As the art historian Sheldon Reich observed, had Maurer been a European or remained in Europe in 1914, he would probably be discussed today in the same terms applied to Vlaminck or Derain. Instead, he became a citizen of a country with very limited interest in bold artistic experimentation and took his place as part of that "tragic fraternity of artists who during their lifetimes have suffered the tortures of neglect." He enjoys a marginal status in most American art history textbooks. It is also extremely difficult to encounter Maurer’s paintings in public collections as most of his work is still privately owned.
Maurer took his own life by hanging several weeks after his father's death at the age of 100. Alfred Stiegltiz wanted to arrange a posthumous exhibition of his work at his gallery, An American Place, but was unable to do so. Five years after Maurer's death, the art critic Henry McBride, reviewing a show of his work at the Hudson Walker Gallery in New York, wrote: "He lived exclusively for his art and in sharp contrast to most painters of today who never lift a paint brush to canvas without thought of the box office results....he had the courage of his principles." 
Maurer's works are included today in the collection of the Carnegie Museum of Art, the Chicago Art Institute, the Whitney Museum of American Art, the Metropolitan Museum of Art, the Brooklyn Museum, the National Museum of American Art of the Smithsonian Institution, the Reynolda House Museum in North Carolina, Memorial Hall Museum in Philadelphia, PA, the Phillips Collection, Crystal Bridges Museum of American Art in Arkansas and the Barnes Foundation, among others.
- Deeds, p. 70.
- Biographical information for this entry is taken from Elizabeth McCausland, A.H. Maurer (New York: Wyn, 1951).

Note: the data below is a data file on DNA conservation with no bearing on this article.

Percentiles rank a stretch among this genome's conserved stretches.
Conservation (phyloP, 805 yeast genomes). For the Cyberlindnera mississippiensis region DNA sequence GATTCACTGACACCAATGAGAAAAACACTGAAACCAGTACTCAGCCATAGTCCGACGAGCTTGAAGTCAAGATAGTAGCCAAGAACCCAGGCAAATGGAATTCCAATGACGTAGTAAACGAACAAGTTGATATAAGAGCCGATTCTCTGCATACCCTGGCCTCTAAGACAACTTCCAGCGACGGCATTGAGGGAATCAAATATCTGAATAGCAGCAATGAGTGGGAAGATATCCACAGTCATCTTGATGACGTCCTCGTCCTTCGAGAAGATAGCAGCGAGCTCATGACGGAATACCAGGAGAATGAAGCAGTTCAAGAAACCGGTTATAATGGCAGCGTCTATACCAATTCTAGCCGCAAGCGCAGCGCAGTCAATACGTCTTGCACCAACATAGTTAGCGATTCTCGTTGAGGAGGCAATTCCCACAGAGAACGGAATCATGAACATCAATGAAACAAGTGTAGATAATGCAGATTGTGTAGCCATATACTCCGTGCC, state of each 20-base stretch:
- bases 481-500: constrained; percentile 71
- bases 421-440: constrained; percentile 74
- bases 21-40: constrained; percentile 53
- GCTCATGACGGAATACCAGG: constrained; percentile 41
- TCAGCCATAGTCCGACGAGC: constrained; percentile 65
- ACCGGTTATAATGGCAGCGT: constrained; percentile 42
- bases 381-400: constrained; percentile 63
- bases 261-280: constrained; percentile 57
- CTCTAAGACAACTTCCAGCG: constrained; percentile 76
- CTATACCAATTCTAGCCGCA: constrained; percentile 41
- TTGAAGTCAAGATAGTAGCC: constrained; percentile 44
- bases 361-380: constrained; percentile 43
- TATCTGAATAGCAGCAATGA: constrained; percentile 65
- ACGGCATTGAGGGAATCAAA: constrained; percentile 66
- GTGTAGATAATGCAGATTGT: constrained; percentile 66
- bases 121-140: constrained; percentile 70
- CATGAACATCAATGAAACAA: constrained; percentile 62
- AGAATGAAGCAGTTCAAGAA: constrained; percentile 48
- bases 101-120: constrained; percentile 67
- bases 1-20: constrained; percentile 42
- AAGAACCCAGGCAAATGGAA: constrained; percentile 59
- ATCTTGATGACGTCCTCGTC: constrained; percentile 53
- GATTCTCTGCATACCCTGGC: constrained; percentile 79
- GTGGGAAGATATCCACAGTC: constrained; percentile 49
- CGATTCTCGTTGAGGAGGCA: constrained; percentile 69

- Loughery, p. 121.
- Hughes, p. 340.
- Elizabeth McCausland, A.H. Maurer (1968-1932) (Minneapolis: Walker Art Center, exhibition catalogue, November 6-December 11, 1949), p. 15.
- Jerome Myers, Artist in Manhattan (New York: American Artists Group, 1940), pp. 106-107.
- Anne Harrell, "The Forum Exhibition: Selections and Additions" (Whitney Museum of American Art, exhibition catalogue, May 81-June 22, 1983), p. 25.
- Loughery, p. 124.
- Brown, p. 133.
- New York Times, "Artist, Death by Suicide," August 5, 1932.
- Sue Davidson Lowe, Stieglitz: A Memoir/Biography (New York: Farrar, Straus, Giroux, 1983), p. 321.
- Daniel Catton Rich (ed.), The Flow of Art: Essays and Criticisms of Henry McBride (New York: Atheneum, 1975), pp. 352-353.
- Brown, Milton. American Painting from the Armory Show to the Depression. Princeton: Princeton University Press, 1955.
- Davidson, Abraham A. Early American Modernist Painting, 1910-1935. New York: DaCapo, 1994.
- Deeds, Daphne Anderson. Alfred Maurer: The First American Modern. Minneapolis; University of Minnesota Press, 2003.
- Epstein, Stacey. "Alfred H. Maurer, Aestheticism to Modernism." Hollis-Taggart Galleries, New York (November 30, 1999 - January 15, 2000). ASIN B0006RBPVA.
- Hughes, Robert. American Visions: The Epic History of Art in America. New York: Knopf, 1997.
- Hunter, Sam. Modern American Painting and Sculpture. New York: Dell, 1959.
- Loughery, John. "The Watercolors of Alfred Maurer." Arts Magazine (Summer 1985), pp. 124–125.
- Alfred Maurer (1868-1932), exhibition catalogue, Washington D.C.: National Collection of Fine Arts, 1973.
- McCausland, Elizabeth. A.H. Maurer. New York: Wyn, 1951.